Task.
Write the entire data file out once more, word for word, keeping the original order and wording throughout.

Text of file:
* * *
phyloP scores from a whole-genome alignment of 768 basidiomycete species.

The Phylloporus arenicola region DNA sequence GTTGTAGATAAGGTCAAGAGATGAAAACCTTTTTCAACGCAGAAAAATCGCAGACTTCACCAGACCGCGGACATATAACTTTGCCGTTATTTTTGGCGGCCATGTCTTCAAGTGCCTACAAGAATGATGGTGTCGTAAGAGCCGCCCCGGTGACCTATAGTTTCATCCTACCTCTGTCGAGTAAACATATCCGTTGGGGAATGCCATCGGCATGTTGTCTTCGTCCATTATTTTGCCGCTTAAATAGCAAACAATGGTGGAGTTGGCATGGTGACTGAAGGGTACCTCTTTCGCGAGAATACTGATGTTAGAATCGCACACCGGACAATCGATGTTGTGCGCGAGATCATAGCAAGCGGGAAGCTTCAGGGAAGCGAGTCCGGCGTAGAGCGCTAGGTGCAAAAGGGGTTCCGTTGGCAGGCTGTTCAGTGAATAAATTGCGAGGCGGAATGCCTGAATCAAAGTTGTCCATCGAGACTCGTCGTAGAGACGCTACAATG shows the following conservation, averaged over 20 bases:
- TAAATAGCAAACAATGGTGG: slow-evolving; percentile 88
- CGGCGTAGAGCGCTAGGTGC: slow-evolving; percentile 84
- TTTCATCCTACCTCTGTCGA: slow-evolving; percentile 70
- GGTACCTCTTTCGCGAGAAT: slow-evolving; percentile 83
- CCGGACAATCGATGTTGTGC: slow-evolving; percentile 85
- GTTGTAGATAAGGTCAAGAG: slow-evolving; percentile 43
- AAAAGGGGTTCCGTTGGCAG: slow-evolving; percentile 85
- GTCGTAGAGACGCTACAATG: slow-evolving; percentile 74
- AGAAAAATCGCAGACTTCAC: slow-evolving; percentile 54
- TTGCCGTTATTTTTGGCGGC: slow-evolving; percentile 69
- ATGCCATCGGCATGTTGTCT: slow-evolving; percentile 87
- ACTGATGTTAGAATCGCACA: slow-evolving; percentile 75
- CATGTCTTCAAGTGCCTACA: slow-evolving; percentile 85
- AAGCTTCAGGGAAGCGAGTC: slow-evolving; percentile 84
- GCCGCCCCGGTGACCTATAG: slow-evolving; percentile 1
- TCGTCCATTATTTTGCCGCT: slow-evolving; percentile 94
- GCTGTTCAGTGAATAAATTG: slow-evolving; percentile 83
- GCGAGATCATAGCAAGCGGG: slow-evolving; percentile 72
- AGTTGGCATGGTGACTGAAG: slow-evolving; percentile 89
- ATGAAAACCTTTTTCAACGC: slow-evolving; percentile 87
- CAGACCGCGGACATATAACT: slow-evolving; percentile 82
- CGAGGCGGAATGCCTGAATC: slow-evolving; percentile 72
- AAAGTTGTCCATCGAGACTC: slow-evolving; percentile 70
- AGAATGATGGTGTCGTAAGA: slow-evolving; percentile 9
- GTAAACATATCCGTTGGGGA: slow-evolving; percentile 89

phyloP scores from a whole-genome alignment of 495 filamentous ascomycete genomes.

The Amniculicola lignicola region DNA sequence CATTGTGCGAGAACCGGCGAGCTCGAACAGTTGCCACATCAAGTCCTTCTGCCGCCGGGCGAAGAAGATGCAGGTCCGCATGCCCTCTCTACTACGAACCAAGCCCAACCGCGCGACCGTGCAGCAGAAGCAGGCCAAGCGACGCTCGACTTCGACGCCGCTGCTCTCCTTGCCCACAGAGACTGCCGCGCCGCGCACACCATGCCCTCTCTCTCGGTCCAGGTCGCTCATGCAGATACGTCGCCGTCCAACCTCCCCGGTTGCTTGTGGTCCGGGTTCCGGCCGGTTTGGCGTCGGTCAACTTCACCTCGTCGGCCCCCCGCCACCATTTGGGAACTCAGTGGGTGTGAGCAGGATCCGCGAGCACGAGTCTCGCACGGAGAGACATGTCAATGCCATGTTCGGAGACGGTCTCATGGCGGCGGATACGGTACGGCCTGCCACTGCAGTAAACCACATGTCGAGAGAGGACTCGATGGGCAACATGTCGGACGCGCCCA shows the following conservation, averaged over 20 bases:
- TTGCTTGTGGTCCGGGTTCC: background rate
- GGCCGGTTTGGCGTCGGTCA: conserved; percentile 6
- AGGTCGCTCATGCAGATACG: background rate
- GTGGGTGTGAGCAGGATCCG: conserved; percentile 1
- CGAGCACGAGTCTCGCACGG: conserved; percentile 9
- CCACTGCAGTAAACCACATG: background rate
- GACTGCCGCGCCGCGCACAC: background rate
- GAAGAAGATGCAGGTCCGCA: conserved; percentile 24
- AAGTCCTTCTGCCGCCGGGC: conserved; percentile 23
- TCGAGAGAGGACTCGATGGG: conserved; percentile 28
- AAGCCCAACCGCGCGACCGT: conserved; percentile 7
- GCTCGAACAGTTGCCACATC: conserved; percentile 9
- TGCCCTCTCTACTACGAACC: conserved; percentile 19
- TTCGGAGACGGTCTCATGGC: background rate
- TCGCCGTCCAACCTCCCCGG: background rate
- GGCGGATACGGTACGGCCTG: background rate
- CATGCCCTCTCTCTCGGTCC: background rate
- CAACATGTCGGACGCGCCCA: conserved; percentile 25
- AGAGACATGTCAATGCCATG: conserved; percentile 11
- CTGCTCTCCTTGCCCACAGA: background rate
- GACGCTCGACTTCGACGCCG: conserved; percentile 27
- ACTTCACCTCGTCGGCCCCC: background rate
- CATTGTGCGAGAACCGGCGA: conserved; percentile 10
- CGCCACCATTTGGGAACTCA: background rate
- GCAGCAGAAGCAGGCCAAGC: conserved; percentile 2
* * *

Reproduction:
phyloP scores from a whole-genome alignment of 768 basidiomycete species.

The Phylloporus arenicola region DNA sequence GTTGTAGATAAGGTCAAGAGATGAAAACCTTTTTCAACGCAGAAAAATCGCAGACTTCACCAGACCGCGGACATATAACTTTGCCGTTATTTTTGGCGGCCATGTCTTCAAGTGCCTACAAGAATGATGGTGTCGTAAGAGCCGCCCCGGTGACCTATAGTTTCATCCTACCTCTGTCGAGTAAACATATCCGTTGGGGAATGCCATCGGCATGTTGTCTTCGTCCATTATTTTGCCGCTTAAATAGCAAACAATGGTGGAGTTGGCATGGTGACTGAAGGGTACCTCTTTCGCGAGAATACTGATGTTAGAATCGCACACCGGACAATCGATGTTGTGCGCGAGATCATAGCAAGCGGGAAGCTTCAGGGAAGCGAGTCCGGCGTAGAGCGCTAGGTGCAAAAGGGGTTCCGTTGGCAGGCTGTTCAGTGAATAAATTGCGAGGCGGAATGCCTGAATCAAAGTTGTCCATCGAGACTCGTCGTAGAGACGCTACAATG shows the following conservation, averaged over 20 bases:
- TAAATAGCAAACAATGGTGG: slow-evolving; percentile 88
- CGGCGTAGAGCGCTAGGTGC: slow-evolving; percentile 84
- TTTCATCCTACCTCTGTCGA: slow-evolving; percentile 70
- GGTACCTCTTTCGCGAGAAT: slow-evolving; percentile 83
- CCGGACAATCGATGTTGTGC: slow-evolving; percentile 85
- GTTGTAGATAAGGTCAAGAG: slow-evolving; percentile 43
- AAAAGGGGTTCCGTTGGCAG: slow-evolving; percentile 85
- GTCGTAGAGACGCTACAATG: slow-evolving; percentile 74
- AGAAAAATCGCAGACTTCAC: slow-evolving; percentile 54
- TTGCCGTTATTTTTGGCGGC: slow-evolving; percentile 69
- ATGCCATCGGCATGTTGTCT: slow-evolving; percentile 87
- ACTGATGTTAGAATCGCACA: slow-evolving; percentile 75
- CATGTCTTCAAGTGCCTACA: slow-evolving; percentile 85
- AAGCTTCAGGGAAGCGAGTC: slow-evolving; percentile 84
- GCCGCCCCGGTGACCTATAG: slow-evolving; percentile 1
- TCGTCCATTATTTTGCCGCT: slow-evolving; percentile 94
- GCTGTTCAGTGAATAAATTG: slow-evolving; percentile 83
- GCGAGATCATAGCAAGCGGG: slow-evolving; percentile 72
- AGTTGGCATGGTGACTGAAG: slow-evolving; percentile 89
- ATGAAAACCTTTTTCAACGC: slow-evolving; percentile 87
- CAGACCGCGGACATATAACT: slow-evolving; percentile 82
- CGAGGCGGAATGCCTGAATC: slow-evolving; percentile 72
- AAAGTTGTCCATCGAGACTC: slow-evolving; percentile 70
- AGAATGATGGTGTCGTAAGA: slow-evolving; percentile 9
- GTAAACATATCCGTTGGGGA: slow-evolving; percentile 89

phyloP scores from a whole-genome alignment of 495 filamentous ascomycete genomes.

The Amniculicola lignicola region DNA sequence CATTGTGCGAGAACCGGCGAGCTCGAACAGTTGCCACATCAAGTCCTTCTGCCGCCGGGCGAAGAAGATGCAGGTCCGCATGCCCTCTCTACTACGAACCAAGCCCAACCGCGCGACCGTGCAGCAGAAGCAGGCCAAGCGACGCTCGACTTCGACGCCGCTGCTCTCCTTGCCCACAGAGACTGCCGCGCCGCGCACACCATGCCCTCTCTCTCGGTCCAGGTCGCTCATGCAGATACGTCGCCGTCCAACCTCCCCGGTTGCTTGTGGTCCGGGTTCCGGCCGGTTTGGCGTCGGTCAACTTCACCTCGTCGGCCCCCCGCCACCATTTGGGAACTCAGTGGGTGTGAGCAGGATCCGCGAGCACGAGTCTCGCACGGAGAGACATGTCAATGCCATGTTCGGAGACGGTCTCATGGCGGCGGATACGGTACGGCCTGCCACTGCAGTAAACCACATGTCGAGAGAGGACTCGATGGGCAACATGTCGGACGCGCCCA shows the following conservation, averaged over 20 bases:
- TTGCTTGTGGTCCGGGTTCC: background rate
- GGCCGGTTTGGCGTCGGTCA: conserved; percentile 6
- AGGTCGCTCATGCAGATACG: background rate
- GTGGGTGTGAGCAGGATCCG: conserved; percentile 1
- CGAGCACGAGTCTCGCACGG: conserved; percentile 9
- CCACTGCAGTAAACCACATG: background rate
- GACTGCCGCGCCGCGCACAC: background rate
- GAAGAAGATGCAGGTCCGCA: conserved; percentile 24
- AAGTCCTTCTGCCGCCGGGC: conserved; percentile 23
- TCGAGAGAGGACTCGATGGG: conserved; percentile 28
- AAGCCCAACCGCGCGACCGT: conserved; percentile 7
- GCTCGAACAGTTGCCACATC: conserved; percentile 9
- TGCCCTCTCTACTACGAACC: conserved; percentile 19
- TTCGGAGACGGTCTCATGGC: background rate
- TCGCCGTCCAACCTCCCCGG: background rate
- GGCGGATACGGTACGGCCTG: background rate
- CATGCCCTCTCTCTCGGTCC: background rate
- CAACATGTCGGACGCGCCCA: conserved; percentile 25
- AGAGACATGTCAATGCCATG: conserved; percentile 11
- CTGCTCTCCTTGCCCACAGA: background rate
- GACGCTCGACTTCGACGCCG: conserved; percentile 27
- ACTTCACCTCGTCGGCCCCC: background rate
- CATTGTGCGAGAACCGGCGA: conserved; percentile 10
- CGCCACCATTTGGGAACTCA: background rate
- GCAGCAGAAGCAGGCCAAGC: conserved; percentile 2